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Louisiana Chief Justice Argues Against “Ridiculous” 18-Year Sentence for Marijuana Possession

"Louisiana law authorizes these Draconian sentences that would embarrass its other Southern neighbors"

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In 2014, Gary D. Howard was convicted by a jury of marijuana possession with intent to distribute, and sentenced to 18 years in prison with no possibility of parole. Howard appealed to the state Supreme Court over the severity of the sentence, but the court ruled to uphold the lower court's decision. The court's ruling was not unanimous, however, and Chief Justice Bernette Johnson called her fellow justices' decision "outrageous" and "ridiculous" in her dissent.

Police found 18 grams of pot in Howard's girlfriend's house, which was packaged into five separate bags. Prosecutors used this fact as evidence that Howard intended to distribute the pot, although a prosecution expert conceded that he may have purchased the weed packaged that way, for personal use.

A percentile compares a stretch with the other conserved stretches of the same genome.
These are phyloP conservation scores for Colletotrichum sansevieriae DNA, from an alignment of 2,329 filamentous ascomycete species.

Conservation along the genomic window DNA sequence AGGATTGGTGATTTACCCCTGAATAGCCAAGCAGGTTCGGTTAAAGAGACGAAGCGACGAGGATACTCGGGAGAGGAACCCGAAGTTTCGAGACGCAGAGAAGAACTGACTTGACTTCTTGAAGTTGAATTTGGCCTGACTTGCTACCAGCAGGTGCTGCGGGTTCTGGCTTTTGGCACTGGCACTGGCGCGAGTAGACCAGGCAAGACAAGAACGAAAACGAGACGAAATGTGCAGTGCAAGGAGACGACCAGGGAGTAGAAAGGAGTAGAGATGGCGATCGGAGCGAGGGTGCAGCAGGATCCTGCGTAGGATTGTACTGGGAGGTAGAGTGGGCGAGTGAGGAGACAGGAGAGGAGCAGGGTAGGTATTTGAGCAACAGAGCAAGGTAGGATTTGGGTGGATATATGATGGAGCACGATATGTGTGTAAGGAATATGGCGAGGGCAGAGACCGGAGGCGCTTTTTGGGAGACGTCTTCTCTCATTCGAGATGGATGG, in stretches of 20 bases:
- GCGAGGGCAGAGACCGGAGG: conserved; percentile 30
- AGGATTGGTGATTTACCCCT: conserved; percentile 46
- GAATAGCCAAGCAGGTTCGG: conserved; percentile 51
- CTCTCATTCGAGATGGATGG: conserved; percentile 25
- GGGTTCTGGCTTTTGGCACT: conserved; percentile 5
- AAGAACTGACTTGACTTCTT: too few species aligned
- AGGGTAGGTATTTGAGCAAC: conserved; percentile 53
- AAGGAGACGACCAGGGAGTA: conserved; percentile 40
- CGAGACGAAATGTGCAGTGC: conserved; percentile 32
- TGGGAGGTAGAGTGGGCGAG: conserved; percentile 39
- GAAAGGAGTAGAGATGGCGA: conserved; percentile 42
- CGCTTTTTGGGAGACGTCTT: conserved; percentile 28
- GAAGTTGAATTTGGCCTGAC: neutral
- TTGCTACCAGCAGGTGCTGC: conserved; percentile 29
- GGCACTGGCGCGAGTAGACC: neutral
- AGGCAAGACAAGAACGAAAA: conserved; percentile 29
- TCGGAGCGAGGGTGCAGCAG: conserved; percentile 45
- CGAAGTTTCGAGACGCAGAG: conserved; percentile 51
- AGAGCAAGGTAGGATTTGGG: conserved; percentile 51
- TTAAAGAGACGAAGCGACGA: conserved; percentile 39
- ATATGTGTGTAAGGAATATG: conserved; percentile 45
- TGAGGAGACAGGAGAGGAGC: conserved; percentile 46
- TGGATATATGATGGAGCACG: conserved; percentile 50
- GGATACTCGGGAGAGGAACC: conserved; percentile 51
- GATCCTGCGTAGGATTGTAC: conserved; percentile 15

"Legally, the state proved nothing more than simple possession of marijuana in this case," Johnson wrote in her dissent.

Johnson questioned whether the original judge's decision to sentence Howard one year for every gram of pot was a coincidence or an “arbitrary” decision. "As a practical matter, in light of the inconsequential amount of marijuana found, imprisoning defendant for this extreme length of time at a cost of about $23,000 per year (costing our state over $400,000 in total) provides little societal value and only serves to further burden our financially strapped state and its tax payers," she wrote.

Louisiana currently has the highest incarceration rate in the country, and has recently drawn criticism over that very fact. State lawmakers are currently considering legislation that would overhaul the current system of criminal sentencing. "Louisiana law authorizes these Draconian sentences that would embarrass its other Southern neighbors," said Rob Smith, director of Harvard Law School's Fair Punishment Project.